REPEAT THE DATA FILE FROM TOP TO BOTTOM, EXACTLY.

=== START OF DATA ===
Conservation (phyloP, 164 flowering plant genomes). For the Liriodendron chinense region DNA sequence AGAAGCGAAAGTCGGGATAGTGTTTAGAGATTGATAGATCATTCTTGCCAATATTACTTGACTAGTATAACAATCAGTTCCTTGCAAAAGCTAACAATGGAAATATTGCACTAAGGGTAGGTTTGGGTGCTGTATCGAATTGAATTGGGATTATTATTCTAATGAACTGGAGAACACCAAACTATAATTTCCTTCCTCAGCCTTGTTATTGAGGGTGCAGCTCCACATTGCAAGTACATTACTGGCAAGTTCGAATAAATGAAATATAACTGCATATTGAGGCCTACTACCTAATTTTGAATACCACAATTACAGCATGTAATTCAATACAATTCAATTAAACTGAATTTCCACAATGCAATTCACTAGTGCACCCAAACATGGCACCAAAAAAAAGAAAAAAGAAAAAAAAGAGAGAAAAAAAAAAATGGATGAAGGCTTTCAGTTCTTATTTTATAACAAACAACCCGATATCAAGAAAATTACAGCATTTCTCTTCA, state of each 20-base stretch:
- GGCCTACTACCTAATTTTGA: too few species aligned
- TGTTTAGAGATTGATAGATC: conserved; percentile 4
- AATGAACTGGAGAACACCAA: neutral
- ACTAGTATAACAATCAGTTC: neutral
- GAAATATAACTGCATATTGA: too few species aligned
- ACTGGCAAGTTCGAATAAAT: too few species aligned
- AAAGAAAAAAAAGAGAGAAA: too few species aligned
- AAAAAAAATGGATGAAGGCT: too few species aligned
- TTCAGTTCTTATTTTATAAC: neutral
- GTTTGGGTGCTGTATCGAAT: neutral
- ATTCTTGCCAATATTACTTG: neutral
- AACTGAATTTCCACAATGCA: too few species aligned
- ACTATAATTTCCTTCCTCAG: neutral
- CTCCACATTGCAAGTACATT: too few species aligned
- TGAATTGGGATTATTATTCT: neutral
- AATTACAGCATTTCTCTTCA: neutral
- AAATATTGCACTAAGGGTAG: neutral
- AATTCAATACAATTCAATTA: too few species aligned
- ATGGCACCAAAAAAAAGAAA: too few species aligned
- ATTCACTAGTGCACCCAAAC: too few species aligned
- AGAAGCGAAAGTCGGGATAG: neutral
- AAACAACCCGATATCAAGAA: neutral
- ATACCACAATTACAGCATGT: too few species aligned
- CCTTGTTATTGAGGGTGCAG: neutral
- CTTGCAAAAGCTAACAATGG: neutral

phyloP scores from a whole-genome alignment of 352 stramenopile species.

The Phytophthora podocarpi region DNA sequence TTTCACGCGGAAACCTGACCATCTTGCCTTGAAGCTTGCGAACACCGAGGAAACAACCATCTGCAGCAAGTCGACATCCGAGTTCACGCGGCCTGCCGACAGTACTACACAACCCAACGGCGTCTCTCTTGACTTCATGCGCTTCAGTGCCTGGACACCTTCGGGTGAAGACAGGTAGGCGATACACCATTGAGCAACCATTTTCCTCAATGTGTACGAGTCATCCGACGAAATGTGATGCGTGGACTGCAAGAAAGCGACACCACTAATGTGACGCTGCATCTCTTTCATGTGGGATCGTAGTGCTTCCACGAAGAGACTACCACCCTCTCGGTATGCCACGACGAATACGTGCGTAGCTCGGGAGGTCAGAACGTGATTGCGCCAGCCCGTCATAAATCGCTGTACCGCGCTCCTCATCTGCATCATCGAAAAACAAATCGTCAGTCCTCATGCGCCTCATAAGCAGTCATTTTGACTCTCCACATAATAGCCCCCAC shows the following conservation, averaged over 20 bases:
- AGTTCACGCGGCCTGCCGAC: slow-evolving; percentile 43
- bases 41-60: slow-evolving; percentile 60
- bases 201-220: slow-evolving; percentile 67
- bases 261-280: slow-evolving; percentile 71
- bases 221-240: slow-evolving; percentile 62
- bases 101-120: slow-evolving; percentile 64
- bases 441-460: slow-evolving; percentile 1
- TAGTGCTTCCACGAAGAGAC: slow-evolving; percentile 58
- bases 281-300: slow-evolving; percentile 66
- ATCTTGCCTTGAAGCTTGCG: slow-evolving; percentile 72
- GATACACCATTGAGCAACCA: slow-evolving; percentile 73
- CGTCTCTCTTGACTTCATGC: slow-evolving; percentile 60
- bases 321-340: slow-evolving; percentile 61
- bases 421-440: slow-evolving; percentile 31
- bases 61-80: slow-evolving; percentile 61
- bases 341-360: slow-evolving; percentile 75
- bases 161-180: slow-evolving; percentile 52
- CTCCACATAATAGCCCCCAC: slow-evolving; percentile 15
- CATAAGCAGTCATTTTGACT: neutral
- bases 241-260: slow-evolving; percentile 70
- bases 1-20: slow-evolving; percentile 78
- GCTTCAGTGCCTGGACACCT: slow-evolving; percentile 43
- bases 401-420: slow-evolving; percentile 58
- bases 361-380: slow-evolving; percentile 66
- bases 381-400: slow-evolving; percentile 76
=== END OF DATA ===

Conservation (phyloP, 164 flowering plant genomes). For the Liriodendron chinense region DNA sequence AGAAGCGAAAGTCGGGATAGTGTTTAGAGATTGATAGATCATTCTTGCCAATATTACTTGACTAGTATAACAATCAGTTCCTTGCAAAAGCTAACAATGGAAATATTGCACTAAGGGTAGGTTTGGGTGCTGTATCGAATTGAATTGGGATTATTATTCTAATGAACTGGAGAACACCAAACTATAATTTCCTTCCTCAGCCTTGTTATTGAGGGTGCAGCTCCACATTGCAAGTACATTACTGGCAAGTTCGAATAAATGAAATATAACTGCATATTGAGGCCTACTACCTAATTTTGAATACCACAATTACAGCATGTAATTCAATACAATTCAATTAAACTGAATTTCCACAATGCAATTCACTAGTGCACCCAAACATGGCACCAAAAAAAAGAAAAAAGAAAAAAAAGAGAGAAAAAAAAAAATGGATGAAGGCTTTCAGTTCTTATTTTATAACAAACAACCCGATATCAAGAAAATTACAGCATTTCTCTTCA, state of each 20-base stretch:
- GGCCTACTACCTAATTTTGA: too few species aligned
- TGTTTAGAGATTGATAGATC: conserved; percentile 4
- AATGAACTGGAGAACACCAA: neutral
- ACTAGTATAACAATCAGTTC: neutral
- GAAATATAACTGCATATTGA: too few species aligned
- ACTGGCAAGTTCGAATAAAT: too few species aligned
- AAAGAAAAAAAAGAGAGAAA: too few species aligned
- AAAAAAAATGGATGAAGGCT: too few species aligned
- TTCAGTTCTTATTTTATAAC: neutral
- GTTTGGGTGCTGTATCGAAT: neutral
- ATTCTTGCCAATATTACTTG: neutral
- AACTGAATTTCCACAATGCA: too few species aligned
- ACTATAATTTCCTTCCTCAG: neutral
- CTCCACATTGCAAGTACATT: too few species aligned
- TGAATTGGGATTATTATTCT: neutral
- AATTACAGCATTTCTCTTCA: neutral
- AAATATTGCACTAAGGGTAG: neutral
- AATTCAATACAATTCAATTA: too few species aligned
- ATGGCACCAAAAAAAAGAAA: too few species aligned
- ATTCACTAGTGCACCCAAAC: too few species aligned
- AGAAGCGAAAGTCGGGATAG: neutral
- AAACAACCCGATATCAAGAA: neutral
- ATACCACAATTACAGCATGT: too few species aligned
- CCTTGTTATTGAGGGTGCAG: neutral
- CTTGCAAAAGCTAACAATGG: neutral

phyloP scores from a whole-genome alignment of 352 stramenopile species.

The Phytophthora podocarpi region DNA sequence TTTCACGCGGAAACCTGACCATCTTGCCTTGAAGCTTGCGAACACCGAGGAAACAACCATCTGCAGCAAGTCGACATCCGAGTTCACGCGGCCTGCCGACAGTACTACACAACCCAACGGCGTCTCTCTTGACTTCATGCGCTTCAGTGCCTGGACACCTTCGGGTGAAGACAGGTAGGCGATACACCATTGAGCAACCATTTTCCTCAATGTGTACGAGTCATCCGACGAAATGTGATGCGTGGACTGCAAGAAAGCGACACCACTAATGTGACGCTGCATCTCTTTCATGTGGGATCGTAGTGCTTCCACGAAGAGACTACCACCCTCTCGGTATGCCACGACGAATACGTGCGTAGCTCGGGAGGTCAGAACGTGATTGCGCCAGCCCGTCATAAATCGCTGTACCGCGCTCCTCATCTGCATCATCGAAAAACAAATCGTCAGTCCTCATGCGCCTCATAAGCAGTCATTTTGACTCTCCACATAATAGCCCCCAC shows the following conservation, averaged over 20 bases:
- AGTTCACGCGGCCTGCCGAC: slow-evolving; percentile 43
- bases 41-60: slow-evolving; percentile 60
- bases 201-220: slow-evolving; percentile 67
- bases 261-280: slow-evolving; percentile 71
- bases 221-240: slow-evolving; percentile 62
- bases 101-120: slow-evolving; percentile 64
- bases 441-460: slow-evolving; percentile 1
- TAGTGCTTCCACGAAGAGAC: slow-evolving; percentile 58
- bases 281-300: slow-evolving; percentile 66
- ATCTTGCCTTGAAGCTTGCG: slow-evolving; percentile 72
- GATACACCATTGAGCAACCA: slow-evolving; percentile 73
- CGTCTCTCTTGACTTCATGC: slow-evolving; percentile 60
- bases 321-340: slow-evolving; percentile 61
- bases 421-440: slow-evolving; percentile 31
- bases 61-80: slow-evolving; percentile 61
- bases 341-360: slow-evolving; percentile 75
- bases 161-180: slow-evolving; percentile 52
- CTCCACATAATAGCCCCCAC: slow-evolving; percentile 15
- CATAAGCAGTCATTTTGACT: neutral
- bases 241-260: slow-evolving; percentile 70
- bases 1-20: slow-evolving; percentile 78
- GCTTCAGTGCCTGGACACCT: slow-evolving; percentile 43
- bases 401-420: slow-evolving; percentile 58
- bases 361-380: slow-evolving; percentile 66
- bases 381-400: slow-evolving; percentile 76